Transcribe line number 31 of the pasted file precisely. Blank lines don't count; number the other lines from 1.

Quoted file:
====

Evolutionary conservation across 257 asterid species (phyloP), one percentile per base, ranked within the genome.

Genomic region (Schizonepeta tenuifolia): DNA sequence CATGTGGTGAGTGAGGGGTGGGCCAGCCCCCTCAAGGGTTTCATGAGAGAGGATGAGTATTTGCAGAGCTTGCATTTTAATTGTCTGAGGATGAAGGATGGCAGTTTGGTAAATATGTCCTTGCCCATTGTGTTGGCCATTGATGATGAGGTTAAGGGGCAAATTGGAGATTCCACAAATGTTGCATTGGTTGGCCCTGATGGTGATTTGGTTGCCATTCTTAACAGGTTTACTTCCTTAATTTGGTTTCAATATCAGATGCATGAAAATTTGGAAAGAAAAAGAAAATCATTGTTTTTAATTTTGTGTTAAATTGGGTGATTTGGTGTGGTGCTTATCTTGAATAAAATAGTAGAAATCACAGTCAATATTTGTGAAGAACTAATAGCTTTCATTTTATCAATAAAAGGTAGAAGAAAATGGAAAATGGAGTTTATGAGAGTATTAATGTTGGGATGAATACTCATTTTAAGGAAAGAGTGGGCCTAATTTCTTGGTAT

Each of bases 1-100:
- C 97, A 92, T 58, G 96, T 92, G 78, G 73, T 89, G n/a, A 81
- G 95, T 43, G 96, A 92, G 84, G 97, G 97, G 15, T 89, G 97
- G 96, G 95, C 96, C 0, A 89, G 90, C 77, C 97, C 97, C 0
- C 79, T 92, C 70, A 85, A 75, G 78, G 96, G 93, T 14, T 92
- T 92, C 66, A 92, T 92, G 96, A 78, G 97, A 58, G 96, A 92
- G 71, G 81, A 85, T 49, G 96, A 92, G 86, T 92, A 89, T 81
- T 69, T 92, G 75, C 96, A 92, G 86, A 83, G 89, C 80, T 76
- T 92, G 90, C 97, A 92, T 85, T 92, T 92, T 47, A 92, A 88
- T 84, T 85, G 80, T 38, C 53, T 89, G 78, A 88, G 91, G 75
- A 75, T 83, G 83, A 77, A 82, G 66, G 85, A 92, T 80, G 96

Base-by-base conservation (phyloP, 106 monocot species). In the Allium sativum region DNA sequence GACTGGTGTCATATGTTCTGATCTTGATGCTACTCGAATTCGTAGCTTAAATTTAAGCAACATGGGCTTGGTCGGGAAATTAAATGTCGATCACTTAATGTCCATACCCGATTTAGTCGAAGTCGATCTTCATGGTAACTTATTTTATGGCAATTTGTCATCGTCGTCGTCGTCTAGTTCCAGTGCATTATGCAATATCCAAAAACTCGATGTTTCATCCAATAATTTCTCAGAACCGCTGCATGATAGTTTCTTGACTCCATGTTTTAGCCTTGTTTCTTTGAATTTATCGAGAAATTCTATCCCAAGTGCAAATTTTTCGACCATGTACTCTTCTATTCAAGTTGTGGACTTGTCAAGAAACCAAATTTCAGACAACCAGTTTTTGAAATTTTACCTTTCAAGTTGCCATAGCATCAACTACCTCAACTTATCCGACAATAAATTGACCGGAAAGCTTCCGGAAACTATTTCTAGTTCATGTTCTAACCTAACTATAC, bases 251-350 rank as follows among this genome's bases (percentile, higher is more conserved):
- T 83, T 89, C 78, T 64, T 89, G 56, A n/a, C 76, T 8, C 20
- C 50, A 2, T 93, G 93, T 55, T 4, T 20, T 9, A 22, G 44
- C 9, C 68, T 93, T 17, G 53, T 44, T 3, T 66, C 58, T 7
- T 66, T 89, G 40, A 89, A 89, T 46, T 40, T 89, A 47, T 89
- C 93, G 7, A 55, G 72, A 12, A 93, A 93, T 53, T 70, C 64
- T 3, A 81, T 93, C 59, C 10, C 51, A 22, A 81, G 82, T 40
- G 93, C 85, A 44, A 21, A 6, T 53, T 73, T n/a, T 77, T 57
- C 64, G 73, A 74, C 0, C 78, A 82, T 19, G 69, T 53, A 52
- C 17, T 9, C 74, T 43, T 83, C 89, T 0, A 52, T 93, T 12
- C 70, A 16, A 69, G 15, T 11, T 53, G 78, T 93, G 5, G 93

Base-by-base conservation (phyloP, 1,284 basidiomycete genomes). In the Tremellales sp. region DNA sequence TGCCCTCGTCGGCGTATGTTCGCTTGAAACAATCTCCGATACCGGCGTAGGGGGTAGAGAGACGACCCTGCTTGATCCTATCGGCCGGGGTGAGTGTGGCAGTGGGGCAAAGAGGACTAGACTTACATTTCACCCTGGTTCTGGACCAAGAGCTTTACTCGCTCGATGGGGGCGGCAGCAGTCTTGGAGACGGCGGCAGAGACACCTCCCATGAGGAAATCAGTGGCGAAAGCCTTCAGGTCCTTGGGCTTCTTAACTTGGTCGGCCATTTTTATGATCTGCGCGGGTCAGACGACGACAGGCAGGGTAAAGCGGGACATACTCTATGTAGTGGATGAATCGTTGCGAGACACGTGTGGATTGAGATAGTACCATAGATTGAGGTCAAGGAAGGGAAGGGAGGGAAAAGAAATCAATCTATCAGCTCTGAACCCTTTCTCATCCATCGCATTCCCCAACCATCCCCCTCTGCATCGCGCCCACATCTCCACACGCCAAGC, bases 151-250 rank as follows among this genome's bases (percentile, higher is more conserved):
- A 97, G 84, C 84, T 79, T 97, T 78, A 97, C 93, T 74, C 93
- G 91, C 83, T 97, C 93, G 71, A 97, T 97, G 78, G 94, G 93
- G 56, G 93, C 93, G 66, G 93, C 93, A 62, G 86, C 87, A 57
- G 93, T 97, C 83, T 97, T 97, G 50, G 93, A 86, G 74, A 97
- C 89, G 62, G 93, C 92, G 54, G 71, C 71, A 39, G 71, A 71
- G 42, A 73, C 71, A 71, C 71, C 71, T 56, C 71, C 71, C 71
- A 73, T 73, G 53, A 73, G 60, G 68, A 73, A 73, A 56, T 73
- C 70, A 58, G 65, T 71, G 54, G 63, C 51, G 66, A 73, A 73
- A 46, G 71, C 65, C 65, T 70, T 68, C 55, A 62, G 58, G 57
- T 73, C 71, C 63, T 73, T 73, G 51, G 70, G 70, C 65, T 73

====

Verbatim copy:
- G 42, A 73, C 71, A 71, C 71, C 71, T 56, C 71, C 71, C 71